The Pontiff's visit comes at a time when many Chileans are furious over Francis' 2015 decision to appoint a bishop close to Reverend Fernando Karadima, who the Vatican found guilty in 2011 of abusing dozens of minors over decades.

The Argentine pontiff will begin his trip in the Chilean capital of Santiago, then head to Temuco and Iquique. January 15, 2018
The Argentine pontiff will begin his trip in the Chilean capital of Santiago, then head to Temuco and Iquique. January 15, 2018 (Reuters)

Pope Francis arrived in Chile on Monday to start a trip aimed at bolstering the credibility of a local Church battered by a sexual abuse crisis.

Tens of thousands of people chanting "Viva Papa Francisco" lined the streets of his route from the airport, where he was greeted by President Michelle Bachelet, to the Vatican embassy, his official residence for three days before he moves on to Peru.

Bachelet said on social media shortly after greeting Pope Francis that Chilean society was much changed since the visit of Pope John Paul II in 1987, during the dictatorship of the Augusto Pinochet.

"We are a society more just, more free, and more tolerant," she said, adding, however, that inequality still persisted.

Hundreds of people, many of them children waving Chilean and Vatican flags, greeted Francis outside the Vatican nunciature, or embassy, chanting "Pope Francis, friend, Chile is with you."

TRT World spoke to journalist Laurence Blair on what Pope Francis can expect. 

Tainted appointment

Despite the festive atmosphere, Francis faces protests from Catholics upset with his 2015 appointment of Bishop Juan Barros to head the small diocese of Osorno, a city south of the Chilean capital.

Barros has been accused of protecting his former mentor, Father Fernando Karadima, whom a Vatican investigation in 2011 found guilty of abusing teenage boys over many years. Karadima has denied the allegations and Barros said he was unaware of any wrongdoing.

That scandal, which has gripped Chile, and growing secularisation, has hurt the Church.

On the agenda

A poll by Santiago-based think tank Latinobarometro this month showed that the number of Chileans calling themselves Catholics fell to 45 percent last year, from 74 percent in 1995.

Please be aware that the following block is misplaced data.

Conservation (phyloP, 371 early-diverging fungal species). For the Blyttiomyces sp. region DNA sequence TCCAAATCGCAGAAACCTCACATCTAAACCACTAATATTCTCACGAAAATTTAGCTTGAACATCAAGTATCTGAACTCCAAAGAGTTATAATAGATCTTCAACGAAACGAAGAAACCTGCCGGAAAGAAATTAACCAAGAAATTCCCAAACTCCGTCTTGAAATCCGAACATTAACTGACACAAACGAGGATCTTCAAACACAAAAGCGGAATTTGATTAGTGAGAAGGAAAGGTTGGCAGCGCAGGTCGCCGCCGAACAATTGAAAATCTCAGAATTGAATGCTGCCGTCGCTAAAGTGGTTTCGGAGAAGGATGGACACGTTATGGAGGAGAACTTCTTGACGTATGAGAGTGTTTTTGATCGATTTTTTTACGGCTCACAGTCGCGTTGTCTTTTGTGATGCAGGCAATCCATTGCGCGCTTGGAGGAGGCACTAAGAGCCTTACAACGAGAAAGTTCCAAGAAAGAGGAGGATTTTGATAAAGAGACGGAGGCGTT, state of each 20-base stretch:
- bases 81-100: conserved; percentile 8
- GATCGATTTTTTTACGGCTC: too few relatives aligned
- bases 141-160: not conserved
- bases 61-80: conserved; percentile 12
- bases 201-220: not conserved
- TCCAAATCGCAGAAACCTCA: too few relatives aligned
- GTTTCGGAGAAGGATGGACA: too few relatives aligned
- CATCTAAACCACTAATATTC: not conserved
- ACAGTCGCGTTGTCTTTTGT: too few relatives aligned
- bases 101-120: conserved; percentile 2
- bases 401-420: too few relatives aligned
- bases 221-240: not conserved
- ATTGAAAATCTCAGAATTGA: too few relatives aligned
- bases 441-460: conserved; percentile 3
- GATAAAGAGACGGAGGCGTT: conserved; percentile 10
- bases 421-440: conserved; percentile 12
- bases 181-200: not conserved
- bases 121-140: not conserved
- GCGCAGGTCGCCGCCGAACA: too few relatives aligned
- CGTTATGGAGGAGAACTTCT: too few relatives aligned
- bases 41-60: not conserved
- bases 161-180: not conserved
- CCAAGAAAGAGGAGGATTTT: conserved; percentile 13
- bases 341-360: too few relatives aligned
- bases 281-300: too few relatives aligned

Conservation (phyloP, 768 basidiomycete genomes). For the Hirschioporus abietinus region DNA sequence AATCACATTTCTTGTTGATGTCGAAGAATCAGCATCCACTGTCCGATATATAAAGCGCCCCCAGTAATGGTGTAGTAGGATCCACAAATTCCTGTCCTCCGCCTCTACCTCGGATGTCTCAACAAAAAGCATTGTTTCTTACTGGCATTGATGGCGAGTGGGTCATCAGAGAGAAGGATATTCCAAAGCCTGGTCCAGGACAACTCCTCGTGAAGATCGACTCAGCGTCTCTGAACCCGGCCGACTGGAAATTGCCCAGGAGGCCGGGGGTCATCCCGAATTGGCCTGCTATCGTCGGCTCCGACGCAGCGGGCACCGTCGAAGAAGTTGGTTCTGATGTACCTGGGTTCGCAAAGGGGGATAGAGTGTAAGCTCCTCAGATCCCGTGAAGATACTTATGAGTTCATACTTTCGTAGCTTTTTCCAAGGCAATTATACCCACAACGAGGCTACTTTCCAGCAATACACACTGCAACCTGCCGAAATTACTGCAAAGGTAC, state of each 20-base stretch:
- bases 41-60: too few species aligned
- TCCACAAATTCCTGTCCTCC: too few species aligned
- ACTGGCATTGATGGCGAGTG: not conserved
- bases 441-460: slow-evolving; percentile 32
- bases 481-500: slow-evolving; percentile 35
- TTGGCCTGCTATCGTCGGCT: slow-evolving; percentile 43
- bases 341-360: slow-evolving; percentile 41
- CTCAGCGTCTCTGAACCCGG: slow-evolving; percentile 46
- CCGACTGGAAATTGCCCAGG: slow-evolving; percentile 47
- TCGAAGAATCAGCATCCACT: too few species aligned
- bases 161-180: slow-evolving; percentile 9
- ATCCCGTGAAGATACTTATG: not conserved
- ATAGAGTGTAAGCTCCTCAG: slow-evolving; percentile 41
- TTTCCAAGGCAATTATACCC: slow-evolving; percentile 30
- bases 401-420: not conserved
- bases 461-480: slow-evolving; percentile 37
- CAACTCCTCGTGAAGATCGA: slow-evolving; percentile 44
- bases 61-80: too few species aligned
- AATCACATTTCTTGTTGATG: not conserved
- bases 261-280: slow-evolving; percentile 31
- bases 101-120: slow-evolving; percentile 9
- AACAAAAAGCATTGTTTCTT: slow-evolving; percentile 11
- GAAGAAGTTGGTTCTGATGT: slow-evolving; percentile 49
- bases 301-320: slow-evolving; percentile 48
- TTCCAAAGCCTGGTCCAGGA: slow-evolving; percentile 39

Francis may speak to it and other problems when he makes his first address on Tuesday morning to national authorities and the diplomatic corps.

He then heads to the capital's sprawling Parque O'Higgins, to say a Mass expected to attract more than 500,000 people.

While in Chile, Francis will likely also face protests from indigenous Mapuche who accuse the state and private companies of taking their ancestral land.

Bachelet last year asked for forgiveness from the Mapuche community for such “errors and horrors.”

Francis flies south to Temuco in Chile’s Araucania region, home of the Mapuche, on Wednesday.

Several churches were attacked in the capital last week, including one with a homemade bomb where unidentified vandals left a pamphlet reading "Pope Francis, the next bomb will be in your robe."

No one was injured in the attacks and no one has claimed responsibility.

Shortly before the pontiff's arrival on Monday, a small group of protesters shut down a street in downtown Santiago, but were quickly dispersed by police.

Speaking to reporters aboard the papal plane on the 15-hour flight from Italy, Francis expressed concern about the danger of nuclear war, saying that the world now stood at "the very limit."

His comment came after Hawaii issued a false missile alert that provoked panic in the US state and highlighted the risk of possible unintended nuclear war with North Korea.

Asked if he was worried about the possibility of nuclear war, Pope Francis said: "I think we are at the very limit. I am really afraid of this. One accident is enough to precipitate things."

Source: Reuters